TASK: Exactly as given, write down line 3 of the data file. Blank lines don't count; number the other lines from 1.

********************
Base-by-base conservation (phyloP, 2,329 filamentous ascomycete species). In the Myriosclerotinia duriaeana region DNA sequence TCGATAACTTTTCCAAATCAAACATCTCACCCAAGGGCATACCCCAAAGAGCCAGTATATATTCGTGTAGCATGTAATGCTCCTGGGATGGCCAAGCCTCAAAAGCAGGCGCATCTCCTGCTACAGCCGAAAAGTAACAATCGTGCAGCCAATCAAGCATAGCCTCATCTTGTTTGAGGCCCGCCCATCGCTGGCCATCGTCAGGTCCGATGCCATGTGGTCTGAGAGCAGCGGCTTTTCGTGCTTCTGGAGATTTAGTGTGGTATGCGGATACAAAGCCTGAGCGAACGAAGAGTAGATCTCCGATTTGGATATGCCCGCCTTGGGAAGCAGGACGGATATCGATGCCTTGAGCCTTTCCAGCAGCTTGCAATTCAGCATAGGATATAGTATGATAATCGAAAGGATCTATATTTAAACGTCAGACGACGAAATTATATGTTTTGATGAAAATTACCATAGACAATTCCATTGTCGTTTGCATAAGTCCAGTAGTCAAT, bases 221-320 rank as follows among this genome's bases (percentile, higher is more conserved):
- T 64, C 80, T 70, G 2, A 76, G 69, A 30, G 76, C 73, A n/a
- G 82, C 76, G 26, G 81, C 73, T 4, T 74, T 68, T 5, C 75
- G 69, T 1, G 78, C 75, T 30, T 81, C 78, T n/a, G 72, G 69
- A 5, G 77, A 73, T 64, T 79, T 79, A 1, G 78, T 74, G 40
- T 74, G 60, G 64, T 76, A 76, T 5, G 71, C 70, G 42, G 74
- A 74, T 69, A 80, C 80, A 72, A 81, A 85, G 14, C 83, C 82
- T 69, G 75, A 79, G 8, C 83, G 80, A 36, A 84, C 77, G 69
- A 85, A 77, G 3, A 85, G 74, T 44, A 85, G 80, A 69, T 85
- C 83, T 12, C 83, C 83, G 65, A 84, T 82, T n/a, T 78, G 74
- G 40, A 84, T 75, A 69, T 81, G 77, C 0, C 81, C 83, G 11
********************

- G 82, C 76, G 26, G 81, C 73, T 4, T 74, T 68, T 5, C 75